In this business tv show we look at how businesses can operate sustainably in emerging economies. Experts Stephen Philips, Chief Executive, China-Britain Business Council, Ian Coleman, Partner, Head of emerging markets, PricewaterhouseCoopers UK, Frederique Schillern, COO Asia Pacific, Equity Trust, and Chris Runckel, President of international business consultants Runckel and Associates, look at issues from energy to air quality, and what green steps are being taken in emerging economies.
Ian Coleman: I do believe that this issue of sustainability, broadening beyond climate change but sustainability which would capture thinking about employment practices as well as just sort of the climatic effects of this activity is going to be an absolutely central issue for the way in which emerging markets emerge.
Chris Runckel: In China a lot of water ways if you are standing next o it your eyes are tearing from the smell of chemicals. If you’re in China travelling for a couple of weeks often times you’ll develop a cough because of the higher levels of articulates in the air. In general pollution is a very big problem in most of these developing countries it’s a problem. In China throughout the eastern area it’s an increasing problem in Vietnam, it will be a bigger and bigger problem in India.
Frederique Schillern: I think we talked about China and its political and economic role in the world; it is more and more becoming a global player. That's going to mean for them to address things like the environment, in turn that means potential for a lot of companies dealing with environmental technology, environmentally friendly systems for example. It means that they have to open up their financial markets amongst other things, is one of the few things that is still very tightly controlled, that means of course an enormous amount of potential for environmental firms and all the advisory professional services that go with that.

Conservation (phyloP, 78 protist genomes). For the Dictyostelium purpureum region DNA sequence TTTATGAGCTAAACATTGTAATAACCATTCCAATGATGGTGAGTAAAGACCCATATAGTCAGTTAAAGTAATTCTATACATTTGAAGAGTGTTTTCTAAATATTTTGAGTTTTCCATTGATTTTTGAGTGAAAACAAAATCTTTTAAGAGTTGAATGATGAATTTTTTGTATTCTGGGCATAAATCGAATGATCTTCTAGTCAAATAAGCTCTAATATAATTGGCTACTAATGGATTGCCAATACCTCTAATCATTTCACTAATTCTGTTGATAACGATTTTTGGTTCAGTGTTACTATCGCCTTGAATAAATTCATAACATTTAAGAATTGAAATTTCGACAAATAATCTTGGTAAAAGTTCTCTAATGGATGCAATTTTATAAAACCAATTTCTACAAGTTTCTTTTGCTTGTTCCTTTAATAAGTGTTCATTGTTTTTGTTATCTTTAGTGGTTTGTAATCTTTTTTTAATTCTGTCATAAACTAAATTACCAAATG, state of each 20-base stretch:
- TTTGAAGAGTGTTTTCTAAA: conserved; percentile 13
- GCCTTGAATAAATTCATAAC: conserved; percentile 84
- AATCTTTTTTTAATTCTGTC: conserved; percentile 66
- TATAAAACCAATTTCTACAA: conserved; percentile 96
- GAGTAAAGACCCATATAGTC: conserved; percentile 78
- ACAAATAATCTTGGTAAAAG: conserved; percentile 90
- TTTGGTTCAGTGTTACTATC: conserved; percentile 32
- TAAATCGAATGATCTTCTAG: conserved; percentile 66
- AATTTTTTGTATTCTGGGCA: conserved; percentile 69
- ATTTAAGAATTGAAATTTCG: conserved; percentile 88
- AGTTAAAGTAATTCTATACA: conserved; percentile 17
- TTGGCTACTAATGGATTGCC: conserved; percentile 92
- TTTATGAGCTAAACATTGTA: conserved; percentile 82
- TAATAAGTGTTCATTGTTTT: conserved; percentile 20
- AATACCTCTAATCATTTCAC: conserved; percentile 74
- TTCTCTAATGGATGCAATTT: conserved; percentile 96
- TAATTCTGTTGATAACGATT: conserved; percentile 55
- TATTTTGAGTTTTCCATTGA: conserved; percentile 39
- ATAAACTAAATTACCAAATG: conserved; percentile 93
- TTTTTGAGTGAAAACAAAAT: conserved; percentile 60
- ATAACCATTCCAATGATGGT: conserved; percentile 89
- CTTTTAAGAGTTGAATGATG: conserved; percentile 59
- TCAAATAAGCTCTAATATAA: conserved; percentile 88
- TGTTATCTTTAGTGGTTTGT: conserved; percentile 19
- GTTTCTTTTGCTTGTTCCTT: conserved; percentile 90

Ian Coleman: I think it would be wrong to characterise emerging markets as a whole to being unconcerned about the environmental effects of their economic activity, I just don’t believe that to be true. There is a lot of evidence that they are hugely concerned. What we do need however to understand are the conflicting prioritisations that they have to address domestically. We need to turn the spotlight on our own practices as well and I do think that this whole sustainability agenda is one where leading by example will be, in the long run, a great strategy for developed market participants.
Stephen Philips: So how do you clear up the air, how do you do waste water treatment, how do you keep water clean, that type of issue and that’s really bringing together the best of UK technology to match the needs of China in terms of helping clean up the environment. There are also some very exciting projects going on led by British companies. A good example of that is ARAP who’s working on eco city just out of Shanghai outside Shanghai in a development called Dong Hang on an island called Chong Ming and that is leading the way in terms of developing a large urban centre for the population that tends to be migrating into urban areas but doing it in a way in which the impact on the environment is mitigated as much a possible.
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